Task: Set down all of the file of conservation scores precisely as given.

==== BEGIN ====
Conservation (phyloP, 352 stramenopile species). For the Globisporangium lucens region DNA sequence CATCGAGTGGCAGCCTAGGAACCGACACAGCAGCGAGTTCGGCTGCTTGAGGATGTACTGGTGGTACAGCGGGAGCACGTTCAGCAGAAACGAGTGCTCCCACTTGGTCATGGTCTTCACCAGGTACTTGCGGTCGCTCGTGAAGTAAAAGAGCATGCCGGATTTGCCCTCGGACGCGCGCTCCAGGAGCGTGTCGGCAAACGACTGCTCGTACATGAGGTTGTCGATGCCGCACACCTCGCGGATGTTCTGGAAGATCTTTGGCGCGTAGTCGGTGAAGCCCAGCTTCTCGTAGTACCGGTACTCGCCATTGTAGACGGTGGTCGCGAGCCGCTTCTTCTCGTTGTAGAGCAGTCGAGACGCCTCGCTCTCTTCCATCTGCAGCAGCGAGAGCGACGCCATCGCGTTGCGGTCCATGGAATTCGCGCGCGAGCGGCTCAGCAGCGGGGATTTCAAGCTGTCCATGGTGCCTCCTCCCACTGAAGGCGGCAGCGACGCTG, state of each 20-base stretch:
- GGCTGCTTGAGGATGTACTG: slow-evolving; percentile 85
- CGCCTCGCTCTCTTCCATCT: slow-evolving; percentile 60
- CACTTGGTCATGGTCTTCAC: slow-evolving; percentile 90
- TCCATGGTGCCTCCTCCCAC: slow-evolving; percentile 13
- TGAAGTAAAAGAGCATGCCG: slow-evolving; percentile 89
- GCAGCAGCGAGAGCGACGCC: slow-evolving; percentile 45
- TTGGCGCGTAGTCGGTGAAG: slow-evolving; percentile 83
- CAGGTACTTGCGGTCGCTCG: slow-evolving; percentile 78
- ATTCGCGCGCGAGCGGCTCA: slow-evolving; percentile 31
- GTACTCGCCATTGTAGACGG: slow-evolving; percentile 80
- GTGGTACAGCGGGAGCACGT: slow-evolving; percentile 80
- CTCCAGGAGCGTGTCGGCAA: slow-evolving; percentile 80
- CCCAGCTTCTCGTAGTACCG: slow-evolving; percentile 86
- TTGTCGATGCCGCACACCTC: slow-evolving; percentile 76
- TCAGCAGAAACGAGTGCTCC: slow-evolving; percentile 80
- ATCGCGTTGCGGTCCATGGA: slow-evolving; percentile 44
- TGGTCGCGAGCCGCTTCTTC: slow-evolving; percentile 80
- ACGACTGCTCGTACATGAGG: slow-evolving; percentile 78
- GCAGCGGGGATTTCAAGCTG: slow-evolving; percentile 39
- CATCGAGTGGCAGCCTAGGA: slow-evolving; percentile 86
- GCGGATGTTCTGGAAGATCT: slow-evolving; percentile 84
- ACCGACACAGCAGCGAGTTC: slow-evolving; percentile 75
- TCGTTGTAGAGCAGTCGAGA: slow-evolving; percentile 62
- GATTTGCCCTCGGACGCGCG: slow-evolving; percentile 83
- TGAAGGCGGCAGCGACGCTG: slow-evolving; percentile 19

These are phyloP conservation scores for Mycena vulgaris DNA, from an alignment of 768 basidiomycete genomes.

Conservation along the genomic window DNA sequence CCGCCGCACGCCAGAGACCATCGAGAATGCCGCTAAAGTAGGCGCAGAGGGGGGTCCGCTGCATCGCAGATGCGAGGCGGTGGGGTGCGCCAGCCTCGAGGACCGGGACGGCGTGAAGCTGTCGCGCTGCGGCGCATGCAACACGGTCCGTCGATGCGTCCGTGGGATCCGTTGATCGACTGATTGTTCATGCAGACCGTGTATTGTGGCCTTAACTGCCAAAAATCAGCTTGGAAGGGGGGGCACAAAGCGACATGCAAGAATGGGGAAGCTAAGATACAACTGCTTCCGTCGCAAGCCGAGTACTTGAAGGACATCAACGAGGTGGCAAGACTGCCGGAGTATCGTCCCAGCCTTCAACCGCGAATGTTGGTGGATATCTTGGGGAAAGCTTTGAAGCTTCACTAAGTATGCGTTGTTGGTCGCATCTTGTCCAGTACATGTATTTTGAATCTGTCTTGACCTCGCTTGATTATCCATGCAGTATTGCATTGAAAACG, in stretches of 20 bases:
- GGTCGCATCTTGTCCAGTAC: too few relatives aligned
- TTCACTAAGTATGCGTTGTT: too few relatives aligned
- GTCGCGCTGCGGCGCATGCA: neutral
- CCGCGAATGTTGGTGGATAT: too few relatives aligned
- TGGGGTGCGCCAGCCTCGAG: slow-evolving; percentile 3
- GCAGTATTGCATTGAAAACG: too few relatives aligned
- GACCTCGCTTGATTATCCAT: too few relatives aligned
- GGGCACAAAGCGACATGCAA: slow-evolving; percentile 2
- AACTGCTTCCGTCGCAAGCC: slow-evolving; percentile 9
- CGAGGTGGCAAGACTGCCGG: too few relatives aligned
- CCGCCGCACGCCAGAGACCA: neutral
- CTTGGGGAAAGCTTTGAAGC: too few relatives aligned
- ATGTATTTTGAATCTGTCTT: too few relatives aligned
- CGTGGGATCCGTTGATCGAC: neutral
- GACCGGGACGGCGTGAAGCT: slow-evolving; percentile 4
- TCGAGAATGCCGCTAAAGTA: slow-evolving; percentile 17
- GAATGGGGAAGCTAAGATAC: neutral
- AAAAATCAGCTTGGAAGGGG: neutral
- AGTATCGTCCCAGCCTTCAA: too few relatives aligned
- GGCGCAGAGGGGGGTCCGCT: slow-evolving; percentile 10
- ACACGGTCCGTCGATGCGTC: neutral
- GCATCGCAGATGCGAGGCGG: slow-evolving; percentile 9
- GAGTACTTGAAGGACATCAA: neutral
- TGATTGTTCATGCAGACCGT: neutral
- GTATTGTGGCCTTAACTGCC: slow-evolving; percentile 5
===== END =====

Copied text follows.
Conservation (phyloP, 352 stramenopile species). For the Globisporangium lucens region DNA sequence CATCGAGTGGCAGCCTAGGAACCGACACAGCAGCGAGTTCGGCTGCTTGAGGATGTACTGGTGGTACAGCGGGAGCACGTTCAGCAGAAACGAGTGCTCCCACTTGGTCATGGTCTTCACCAGGTACTTGCGGTCGCTCGTGAAGTAAAAGAGCATGCCGGATTTGCCCTCGGACGCGCGCTCCAGGAGCGTGTCGGCAAACGACTGCTCGTACATGAGGTTGTCGATGCCGCACACCTCGCGGATGTTCTGGAAGATCTTTGGCGCGTAGTCGGTGAAGCCCAGCTTCTCGTAGTACCGGTACTCGCCATTGTAGACGGTGGTCGCGAGCCGCTTCTTCTCGTTGTAGAGCAGTCGAGACGCCTCGCTCTCTTCCATCTGCAGCAGCGAGAGCGACGCCATCGCGTTGCGGTCCATGGAATTCGCGCGCGAGCGGCTCAGCAGCGGGGATTTCAAGCTGTCCATGGTGCCTCCTCCCACTGAAGGCGGCAGCGACGCTG, state of each 20-base stretch:
- GGCTGCTTGAGGATGTACTG: slow-evolving; percentile 85
- CGCCTCGCTCTCTTCCATCT: slow-evolving; percentile 60
- CACTTGGTCATGGTCTTCAC: slow-evolving; percentile 90
- TCCATGGTGCCTCCTCCCAC: slow-evolving; percentile 13
- TGAAGTAAAAGAGCATGCCG: slow-evolving; percentile 89
- GCAGCAGCGAGAGCGACGCC: slow-evolving; percentile 45
- TTGGCGCGTAGTCGGTGAAG: slow-evolving; percentile 83
- CAGGTACTTGCGGTCGCTCG: slow-evolving; percentile 78
- ATTCGCGCGCGAGCGGCTCA: slow-evolving; percentile 31
- GTACTCGCCATTGTAGACGG: slow-evolving; percentile 80
- GTGGTACAGCGGGAGCACGT: slow-evolving; percentile 80
- CTCCAGGAGCGTGTCGGCAA: slow-evolving; percentile 80
- CCCAGCTTCTCGTAGTACCG: slow-evolving; percentile 86
- TTGTCGATGCCGCACACCTC: slow-evolving; percentile 76
- TCAGCAGAAACGAGTGCTCC: slow-evolving; percentile 80
- ATCGCGTTGCGGTCCATGGA: slow-evolving; percentile 44
- TGGTCGCGAGCCGCTTCTTC: slow-evolving; percentile 80
- ACGACTGCTCGTACATGAGG: slow-evolving; percentile 78
- GCAGCGGGGATTTCAAGCTG: slow-evolving; percentile 39
- CATCGAGTGGCAGCCTAGGA: slow-evolving; percentile 86
- GCGGATGTTCTGGAAGATCT: slow-evolving; percentile 84
- ACCGACACAGCAGCGAGTTC: slow-evolving; percentile 75
- TCGTTGTAGAGCAGTCGAGA: slow-evolving; percentile 62
- GATTTGCCCTCGGACGCGCG: slow-evolving; percentile 83
- TGAAGGCGGCAGCGACGCTG: slow-evolving; percentile 19

These are phyloP conservation scores for Mycena vulgaris DNA, from an alignment of 768 basidiomycete genomes.

Conservation along the genomic window DNA sequence CCGCCGCACGCCAGAGACCATCGAGAATGCCGCTAAAGTAGGCGCAGAGGGGGGTCCGCTGCATCGCAGATGCGAGGCGGTGGGGTGCGCCAGCCTCGAGGACCGGGACGGCGTGAAGCTGTCGCGCTGCGGCGCATGCAACACGGTCCGTCGATGCGTCCGTGGGATCCGTTGATCGACTGATTGTTCATGCAGACCGTGTATTGTGGCCTTAACTGCCAAAAATCAGCTTGGAAGGGGGGGCACAAAGCGACATGCAAGAATGGGGAAGCTAAGATACAACTGCTTCCGTCGCAAGCCGAGTACTTGAAGGACATCAACGAGGTGGCAAGACTGCCGGAGTATCGTCCCAGCCTTCAACCGCGAATGTTGGTGGATATCTTGGGGAAAGCTTTGAAGCTTCACTAAGTATGCGTTGTTGGTCGCATCTTGTCCAGTACATGTATTTTGAATCTGTCTTGACCTCGCTTGATTATCCATGCAGTATTGCATTGAAAACG, in stretches of 20 bases:
- GGTCGCATCTTGTCCAGTAC: too few relatives aligned
- TTCACTAAGTATGCGTTGTT: too few relatives aligned
- GTCGCGCTGCGGCGCATGCA: neutral
- CCGCGAATGTTGGTGGATAT: too few relatives aligned
- TGGGGTGCGCCAGCCTCGAG: slow-evolving; percentile 3
- GCAGTATTGCATTGAAAACG: too few relatives aligned
- GACCTCGCTTGATTATCCAT: too few relatives aligned
- GGGCACAAAGCGACATGCAA: slow-evolving; percentile 2
- AACTGCTTCCGTCGCAAGCC: slow-evolving; percentile 9
- CGAGGTGGCAAGACTGCCGG: too few relatives aligned
- CCGCCGCACGCCAGAGACCA: neutral
- CTTGGGGAAAGCTTTGAAGC: too few relatives aligned
- ATGTATTTTGAATCTGTCTT: too few relatives aligned
- CGTGGGATCCGTTGATCGAC: neutral
- GACCGGGACGGCGTGAAGCT: slow-evolving; percentile 4
- TCGAGAATGCCGCTAAAGTA: slow-evolving; percentile 17
- GAATGGGGAAGCTAAGATAC: neutral
- AAAAATCAGCTTGGAAGGGG: neutral
- AGTATCGTCCCAGCCTTCAA: too few relatives aligned
- GGCGCAGAGGGGGGTCCGCT: slow-evolving; percentile 10
- ACACGGTCCGTCGATGCGTC: neutral
- GCATCGCAGATGCGAGGCGG: slow-evolving; percentile 9
- GAGTACTTGAAGGACATCAA: neutral
- TGATTGTTCATGCAGACCGT: neutral
- GTATTGTGGCCTTAACTGCC: slow-evolving; percentile 5